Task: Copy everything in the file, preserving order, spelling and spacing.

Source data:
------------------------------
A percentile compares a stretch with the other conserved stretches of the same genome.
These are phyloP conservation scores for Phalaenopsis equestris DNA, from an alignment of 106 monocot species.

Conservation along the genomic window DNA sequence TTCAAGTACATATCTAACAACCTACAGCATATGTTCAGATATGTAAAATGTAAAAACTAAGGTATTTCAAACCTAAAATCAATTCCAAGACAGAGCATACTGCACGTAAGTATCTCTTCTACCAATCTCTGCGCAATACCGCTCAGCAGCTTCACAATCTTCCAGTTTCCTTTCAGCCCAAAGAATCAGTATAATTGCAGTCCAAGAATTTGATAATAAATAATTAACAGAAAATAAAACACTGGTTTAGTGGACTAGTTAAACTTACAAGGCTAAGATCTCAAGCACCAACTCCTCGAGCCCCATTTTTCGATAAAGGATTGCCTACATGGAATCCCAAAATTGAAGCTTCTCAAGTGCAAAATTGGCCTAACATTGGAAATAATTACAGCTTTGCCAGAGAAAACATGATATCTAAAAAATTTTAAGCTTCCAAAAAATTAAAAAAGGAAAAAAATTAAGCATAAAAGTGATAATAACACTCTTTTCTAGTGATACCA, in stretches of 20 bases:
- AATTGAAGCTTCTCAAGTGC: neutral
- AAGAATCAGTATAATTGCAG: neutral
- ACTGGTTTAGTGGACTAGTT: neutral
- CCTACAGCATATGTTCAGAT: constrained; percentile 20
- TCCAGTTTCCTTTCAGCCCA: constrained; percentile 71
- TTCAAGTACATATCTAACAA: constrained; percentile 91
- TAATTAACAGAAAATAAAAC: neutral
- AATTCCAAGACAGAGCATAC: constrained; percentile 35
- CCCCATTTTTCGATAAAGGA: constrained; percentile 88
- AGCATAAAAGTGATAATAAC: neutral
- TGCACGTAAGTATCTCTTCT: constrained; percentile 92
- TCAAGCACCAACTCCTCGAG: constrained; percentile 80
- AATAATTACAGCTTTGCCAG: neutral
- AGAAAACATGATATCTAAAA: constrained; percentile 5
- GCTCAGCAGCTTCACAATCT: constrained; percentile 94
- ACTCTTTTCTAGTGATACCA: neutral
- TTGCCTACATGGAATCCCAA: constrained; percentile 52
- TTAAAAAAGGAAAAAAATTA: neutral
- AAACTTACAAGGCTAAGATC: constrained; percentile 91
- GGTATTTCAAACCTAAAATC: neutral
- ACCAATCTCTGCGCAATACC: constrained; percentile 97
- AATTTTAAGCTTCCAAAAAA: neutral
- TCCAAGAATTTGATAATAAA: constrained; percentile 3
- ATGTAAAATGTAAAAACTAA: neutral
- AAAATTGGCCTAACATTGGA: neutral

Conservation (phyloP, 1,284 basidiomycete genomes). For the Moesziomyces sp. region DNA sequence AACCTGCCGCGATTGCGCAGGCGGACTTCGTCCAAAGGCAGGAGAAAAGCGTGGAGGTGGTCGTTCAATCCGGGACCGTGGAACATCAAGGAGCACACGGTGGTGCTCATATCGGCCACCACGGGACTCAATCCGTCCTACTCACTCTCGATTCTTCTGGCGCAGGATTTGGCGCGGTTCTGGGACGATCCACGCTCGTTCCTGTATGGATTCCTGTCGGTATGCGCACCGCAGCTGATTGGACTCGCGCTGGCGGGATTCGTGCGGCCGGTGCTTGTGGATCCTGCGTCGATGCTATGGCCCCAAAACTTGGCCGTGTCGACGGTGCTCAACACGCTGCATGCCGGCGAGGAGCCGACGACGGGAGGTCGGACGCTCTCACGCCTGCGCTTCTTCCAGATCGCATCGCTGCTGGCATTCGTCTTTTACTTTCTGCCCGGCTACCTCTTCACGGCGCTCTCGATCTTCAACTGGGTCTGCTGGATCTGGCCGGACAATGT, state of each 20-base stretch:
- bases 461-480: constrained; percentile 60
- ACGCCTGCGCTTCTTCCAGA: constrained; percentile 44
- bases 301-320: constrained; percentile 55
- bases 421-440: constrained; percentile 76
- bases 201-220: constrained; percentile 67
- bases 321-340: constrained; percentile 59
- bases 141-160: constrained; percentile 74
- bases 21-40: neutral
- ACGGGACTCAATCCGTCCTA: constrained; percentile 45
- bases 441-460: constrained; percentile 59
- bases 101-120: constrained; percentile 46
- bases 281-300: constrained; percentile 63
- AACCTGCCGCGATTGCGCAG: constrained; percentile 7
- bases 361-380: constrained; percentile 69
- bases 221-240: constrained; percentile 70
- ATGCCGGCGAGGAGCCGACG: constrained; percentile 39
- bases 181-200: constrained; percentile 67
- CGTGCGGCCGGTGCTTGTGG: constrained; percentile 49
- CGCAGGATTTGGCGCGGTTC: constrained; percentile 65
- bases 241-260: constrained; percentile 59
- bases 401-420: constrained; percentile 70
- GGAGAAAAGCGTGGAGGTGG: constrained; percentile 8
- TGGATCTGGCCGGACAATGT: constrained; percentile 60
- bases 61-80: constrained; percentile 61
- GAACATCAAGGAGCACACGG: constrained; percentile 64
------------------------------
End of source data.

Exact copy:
A percentile compares a stretch with the other conserved stretches of the same genome.
These are phyloP conservation scores for Phalaenopsis equestris DNA, from an alignment of 106 monocot species.

Conservation along the genomic window DNA sequence TTCAAGTACATATCTAACAACCTACAGCATATGTTCAGATATGTAAAATGTAAAAACTAAGGTATTTCAAACCTAAAATCAATTCCAAGACAGAGCATACTGCACGTAAGTATCTCTTCTACCAATCTCTGCGCAATACCGCTCAGCAGCTTCACAATCTTCCAGTTTCCTTTCAGCCCAAAGAATCAGTATAATTGCAGTCCAAGAATTTGATAATAAATAATTAACAGAAAATAAAACACTGGTTTAGTGGACTAGTTAAACTTACAAGGCTAAGATCTCAAGCACCAACTCCTCGAGCCCCATTTTTCGATAAAGGATTGCCTACATGGAATCCCAAAATTGAAGCTTCTCAAGTGCAAAATTGGCCTAACATTGGAAATAATTACAGCTTTGCCAGAGAAAACATGATATCTAAAAAATTTTAAGCTTCCAAAAAATTAAAAAAGGAAAAAAATTAAGCATAAAAGTGATAATAACACTCTTTTCTAGTGATACCA, in stretches of 20 bases:
- AATTGAAGCTTCTCAAGTGC: neutral
- AAGAATCAGTATAATTGCAG: neutral
- ACTGGTTTAGTGGACTAGTT: neutral
- CCTACAGCATATGTTCAGAT: constrained; percentile 20
- TCCAGTTTCCTTTCAGCCCA: constrained; percentile 71
- TTCAAGTACATATCTAACAA: constrained; percentile 91
- TAATTAACAGAAAATAAAAC: neutral
- AATTCCAAGACAGAGCATAC: constrained; percentile 35
- CCCCATTTTTCGATAAAGGA: constrained; percentile 88
- AGCATAAAAGTGATAATAAC: neutral
- TGCACGTAAGTATCTCTTCT: constrained; percentile 92
- TCAAGCACCAACTCCTCGAG: constrained; percentile 80
- AATAATTACAGCTTTGCCAG: neutral
- AGAAAACATGATATCTAAAA: constrained; percentile 5
- GCTCAGCAGCTTCACAATCT: constrained; percentile 94
- ACTCTTTTCTAGTGATACCA: neutral
- TTGCCTACATGGAATCCCAA: constrained; percentile 52
- TTAAAAAAGGAAAAAAATTA: neutral
- AAACTTACAAGGCTAAGATC: constrained; percentile 91
- GGTATTTCAAACCTAAAATC: neutral
- ACCAATCTCTGCGCAATACC: constrained; percentile 97
- AATTTTAAGCTTCCAAAAAA: neutral
- TCCAAGAATTTGATAATAAA: constrained; percentile 3
- ATGTAAAATGTAAAAACTAA: neutral
- AAAATTGGCCTAACATTGGA: neutral

Conservation (phyloP, 1,284 basidiomycete genomes). For the Moesziomyces sp. region DNA sequence AACCTGCCGCGATTGCGCAGGCGGACTTCGTCCAAAGGCAGGAGAAAAGCGTGGAGGTGGTCGTTCAATCCGGGACCGTGGAACATCAAGGAGCACACGGTGGTGCTCATATCGGCCACCACGGGACTCAATCCGTCCTACTCACTCTCGATTCTTCTGGCGCAGGATTTGGCGCGGTTCTGGGACGATCCACGCTCGTTCCTGTATGGATTCCTGTCGGTATGCGCACCGCAGCTGATTGGACTCGCGCTGGCGGGATTCGTGCGGCCGGTGCTTGTGGATCCTGCGTCGATGCTATGGCCCCAAAACTTGGCCGTGTCGACGGTGCTCAACACGCTGCATGCCGGCGAGGAGCCGACGACGGGAGGTCGGACGCTCTCACGCCTGCGCTTCTTCCAGATCGCATCGCTGCTGGCATTCGTCTTTTACTTTCTGCCCGGCTACCTCTTCACGGCGCTCTCGATCTTCAACTGGGTCTGCTGGATCTGGCCGGACAATGT, state of each 20-base stretch:
- bases 461-480: constrained; percentile 60
- ACGCCTGCGCTTCTTCCAGA: constrained; percentile 44
- bases 301-320: constrained; percentile 55
- bases 421-440: constrained; percentile 76
- bases 201-220: constrained; percentile 67
- bases 321-340: constrained; percentile 59
- bases 141-160: constrained; percentile 74
- bases 21-40: neutral
- ACGGGACTCAATCCGTCCTA: constrained; percentile 45
- bases 441-460: constrained; percentile 59
- bases 101-120: constrained; percentile 46
- bases 281-300: constrained; percentile 63
- AACCTGCCGCGATTGCGCAG: constrained; percentile 7
- bases 361-380: constrained; percentile 69
- bases 221-240: constrained; percentile 70
- ATGCCGGCGAGGAGCCGACG: constrained; percentile 39
- bases 181-200: constrained; percentile 67
- CGTGCGGCCGGTGCTTGTGG: constrained; percentile 49
- CGCAGGATTTGGCGCGGTTC: constrained; percentile 65
- bases 241-260: constrained; percentile 59
- bases 401-420: constrained; percentile 70
- GGAGAAAAGCGTGGAGGTGG: constrained; percentile 8
- TGGATCTGGCCGGACAATGT: constrained; percentile 60
- bases 61-80: constrained; percentile 61
- GAACATCAAGGAGCACACGG: constrained; percentile 64